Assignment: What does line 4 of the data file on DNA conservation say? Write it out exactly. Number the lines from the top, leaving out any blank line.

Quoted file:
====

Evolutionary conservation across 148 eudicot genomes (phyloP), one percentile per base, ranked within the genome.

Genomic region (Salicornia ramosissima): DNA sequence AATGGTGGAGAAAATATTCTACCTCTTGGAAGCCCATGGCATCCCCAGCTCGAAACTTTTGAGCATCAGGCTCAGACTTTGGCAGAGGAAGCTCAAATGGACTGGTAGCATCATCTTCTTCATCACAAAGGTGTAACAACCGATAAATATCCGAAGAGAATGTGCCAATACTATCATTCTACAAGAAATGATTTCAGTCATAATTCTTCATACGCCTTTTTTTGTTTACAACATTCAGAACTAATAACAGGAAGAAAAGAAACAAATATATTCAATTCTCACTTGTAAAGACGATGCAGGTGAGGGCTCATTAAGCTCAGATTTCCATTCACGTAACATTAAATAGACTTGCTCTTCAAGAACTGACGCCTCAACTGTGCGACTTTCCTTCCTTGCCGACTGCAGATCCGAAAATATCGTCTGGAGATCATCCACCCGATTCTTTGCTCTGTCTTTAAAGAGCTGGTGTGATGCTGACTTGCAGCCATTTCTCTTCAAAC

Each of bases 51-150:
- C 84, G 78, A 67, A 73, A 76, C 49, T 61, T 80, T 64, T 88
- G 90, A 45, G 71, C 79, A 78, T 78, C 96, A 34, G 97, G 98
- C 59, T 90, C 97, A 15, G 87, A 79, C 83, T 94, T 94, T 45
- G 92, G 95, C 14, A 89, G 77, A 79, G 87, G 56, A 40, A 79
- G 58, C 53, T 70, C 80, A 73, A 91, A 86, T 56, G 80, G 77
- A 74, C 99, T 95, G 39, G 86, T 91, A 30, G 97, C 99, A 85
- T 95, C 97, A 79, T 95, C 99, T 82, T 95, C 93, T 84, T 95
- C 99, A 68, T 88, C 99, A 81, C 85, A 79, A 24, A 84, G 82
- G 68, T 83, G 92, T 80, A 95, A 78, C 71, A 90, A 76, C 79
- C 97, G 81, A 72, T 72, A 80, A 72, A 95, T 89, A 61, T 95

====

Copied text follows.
- C 84, G 78, A 67, A 73, A 76, C 49, T 61, T 80, T 64, T 88